Law Religion Culture Review

Exploring the intersections of law, religion and culture. Copyright by Richard J. Radcliffe. All rights reserved.

Sunday, June 07, 2009

Book Review: The Unlikely Disciple: A Sinner's Semester at America's Holiest University (2009).

Undercover journalism, conducted out in the open.

That's my brief, oxymoronic description of Kevin Roose's The Unlikely Disciple: A Sinner's Semester at America's Holiest University (March, 2009)--a product of his semester as a student at Liberty University.

Taking a leave of absence from his studies at Brown University, Roose decided to spend Spring semester, 2007 at Liberty and then write about it.

While hiding his writing agenda, Roose didn't hide his identity. He matriculated as Kevin Roose, from Brown, and a Christian (p. 12), albeit from a nominally Quaker background (pp. 6-7). "If anyone ever asked, I'd say that I was a Christian (strictly true)" (p. 12), "although I wasn't an evangelical Christian" (p. 12). Interestingly, "Liberty application [didn't] require a mandatory statement of faith" (p. 12) like many other conservative Christian colleges such as Biola University.

Roose explains his approach: "I did want to see what Christian college was like, with as little prejudgment as possible....If I went to Liberty, it would be to learn with an open mind, not to mock Liberty students or the evangelical world in toto." (p. 11.)

Roose was largely successful in this two-fold endeavor. By throwing himself into the experience he learned what a Christian college was like, and largely did so without mocking Liberty "or the evangelical world in toto."

Roose actively participated in Liberty life perhaps much more than his fellow students. For example, he sang in the Thomas Road Baptist Church (connected to Liberty) choir (singing in front of millions on tv); conducted "cold turkey evangelism" at Daytona Beach during Spring Break; interviewed Rev. Jerry Falwell (Liberty's chancellor at the time) and wrote about it in the school newspaper (which turned out to be Rev. Falwell's last print interview before dying at the end of that semester); participated in a men's accountability group; played intramural sports, among other activities.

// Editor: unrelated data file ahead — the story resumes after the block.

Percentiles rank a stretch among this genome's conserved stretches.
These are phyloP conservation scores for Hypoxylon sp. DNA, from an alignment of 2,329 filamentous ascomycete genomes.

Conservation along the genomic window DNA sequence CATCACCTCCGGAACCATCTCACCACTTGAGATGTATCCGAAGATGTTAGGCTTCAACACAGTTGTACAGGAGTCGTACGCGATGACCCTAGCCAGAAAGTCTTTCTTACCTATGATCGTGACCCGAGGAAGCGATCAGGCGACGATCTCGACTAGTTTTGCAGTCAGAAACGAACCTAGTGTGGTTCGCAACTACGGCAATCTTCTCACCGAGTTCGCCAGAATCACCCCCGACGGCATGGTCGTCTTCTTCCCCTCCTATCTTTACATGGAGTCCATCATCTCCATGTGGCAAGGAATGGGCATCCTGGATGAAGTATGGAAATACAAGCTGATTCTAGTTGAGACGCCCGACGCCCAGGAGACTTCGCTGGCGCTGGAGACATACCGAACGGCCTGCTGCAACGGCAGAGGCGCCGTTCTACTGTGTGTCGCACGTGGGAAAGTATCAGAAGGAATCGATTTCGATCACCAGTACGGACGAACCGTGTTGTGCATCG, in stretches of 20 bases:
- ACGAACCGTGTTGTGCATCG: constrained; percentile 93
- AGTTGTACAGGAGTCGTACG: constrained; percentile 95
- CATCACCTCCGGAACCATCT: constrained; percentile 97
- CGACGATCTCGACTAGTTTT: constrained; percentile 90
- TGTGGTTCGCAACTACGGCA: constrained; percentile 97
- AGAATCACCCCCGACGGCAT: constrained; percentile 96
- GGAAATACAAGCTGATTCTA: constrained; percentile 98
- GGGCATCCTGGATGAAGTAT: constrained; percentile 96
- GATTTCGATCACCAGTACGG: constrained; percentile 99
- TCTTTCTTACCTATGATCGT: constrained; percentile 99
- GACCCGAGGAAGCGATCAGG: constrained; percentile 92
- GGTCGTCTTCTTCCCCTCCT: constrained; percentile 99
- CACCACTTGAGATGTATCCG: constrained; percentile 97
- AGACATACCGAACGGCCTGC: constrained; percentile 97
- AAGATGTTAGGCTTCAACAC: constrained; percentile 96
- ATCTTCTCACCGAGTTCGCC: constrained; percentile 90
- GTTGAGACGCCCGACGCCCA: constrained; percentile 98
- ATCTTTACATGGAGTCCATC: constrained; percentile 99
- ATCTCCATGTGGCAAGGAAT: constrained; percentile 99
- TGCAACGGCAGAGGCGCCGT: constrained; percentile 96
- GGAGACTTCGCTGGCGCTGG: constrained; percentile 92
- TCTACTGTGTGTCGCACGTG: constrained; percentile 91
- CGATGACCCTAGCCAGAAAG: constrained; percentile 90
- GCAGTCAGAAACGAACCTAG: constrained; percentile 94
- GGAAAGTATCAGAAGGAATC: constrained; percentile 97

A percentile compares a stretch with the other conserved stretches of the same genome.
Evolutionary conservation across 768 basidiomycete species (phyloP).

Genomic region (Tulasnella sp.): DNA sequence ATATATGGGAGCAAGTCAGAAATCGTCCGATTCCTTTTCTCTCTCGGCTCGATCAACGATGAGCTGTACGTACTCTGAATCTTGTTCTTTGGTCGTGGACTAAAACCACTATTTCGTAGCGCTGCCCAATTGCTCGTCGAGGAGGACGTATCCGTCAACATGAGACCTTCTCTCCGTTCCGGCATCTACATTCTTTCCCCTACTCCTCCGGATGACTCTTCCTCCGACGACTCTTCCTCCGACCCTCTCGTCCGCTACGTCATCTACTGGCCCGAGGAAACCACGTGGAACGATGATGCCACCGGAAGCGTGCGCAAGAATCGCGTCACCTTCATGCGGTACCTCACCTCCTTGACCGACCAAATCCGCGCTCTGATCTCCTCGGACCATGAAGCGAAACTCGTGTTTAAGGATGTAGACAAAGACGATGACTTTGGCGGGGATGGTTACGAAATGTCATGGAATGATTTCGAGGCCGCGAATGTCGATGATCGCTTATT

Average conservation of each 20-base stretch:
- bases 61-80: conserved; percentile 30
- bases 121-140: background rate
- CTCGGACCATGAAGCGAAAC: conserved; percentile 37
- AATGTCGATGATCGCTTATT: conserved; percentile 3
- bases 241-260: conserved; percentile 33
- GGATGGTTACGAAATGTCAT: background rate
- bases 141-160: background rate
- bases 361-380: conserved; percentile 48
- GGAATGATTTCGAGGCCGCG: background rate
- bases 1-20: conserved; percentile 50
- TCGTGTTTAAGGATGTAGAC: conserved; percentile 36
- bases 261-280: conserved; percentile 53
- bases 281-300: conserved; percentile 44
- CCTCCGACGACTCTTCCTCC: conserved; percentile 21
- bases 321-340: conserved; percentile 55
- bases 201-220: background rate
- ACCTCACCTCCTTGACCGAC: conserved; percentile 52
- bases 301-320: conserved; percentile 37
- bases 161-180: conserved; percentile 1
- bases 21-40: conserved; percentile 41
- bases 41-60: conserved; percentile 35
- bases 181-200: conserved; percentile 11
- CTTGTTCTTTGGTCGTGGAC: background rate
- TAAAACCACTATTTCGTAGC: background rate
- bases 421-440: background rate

Some of his observations were not so profound and some were. For example, Roose acts like it's a revelation that it's easier to wake up on a Sunday morning without a hangover. (pp. 56-57.) On a more serious note, Roose poignantly summarizes his learning at Liberty: "By experiencing [Liberty people's] warmth, [their] vigorous generosity of spirit, and [their] deep complexity, I was ultimately convinced--not that [Liberty people] were right, necessarily, but I had been wrong." (p. 319; emphasis added.)

This multi-faceted learning process forms the bulk of the book. Given this "deep complexity", Roose mercifully (mostly) leaves behind the simplistic stereotypes of "evangelical Christians" (a hackneyed term poorly defined in the book and elsewhere). As an Ivy League student, he discovers that Liberty's studies are quite rigorous on the whole, and even admits some struggles to achieve high grades in the courses. "I worked twice as hard at Liberty as I ever did at Brown." (p. 106.)

This book does better than Hanna Rosin's similar, but more detached and political God's Harvard: A Christian College on a Mission to Save America--a reporter's book about Patrick Henry College reviewed here on December 13, 2007. (Roose mentions reading Rosin's related New Yorker article while writing his book. (p. 241).)

Unlike Rosin, Roose investigated while a student at the subject school. Perhaps as a result, Roose's book is much more empathetic and nuanced. For this reason, The Unlikely Disciple: A Sinner's Semester at America's Holiest University (a lame title especially since Liberty doesn't tout itself as the nation's "Holiest University") receives a much higher recommendation. Look for more from Roose--as of the publication he was a Brown senior. This book portends well for his writing career.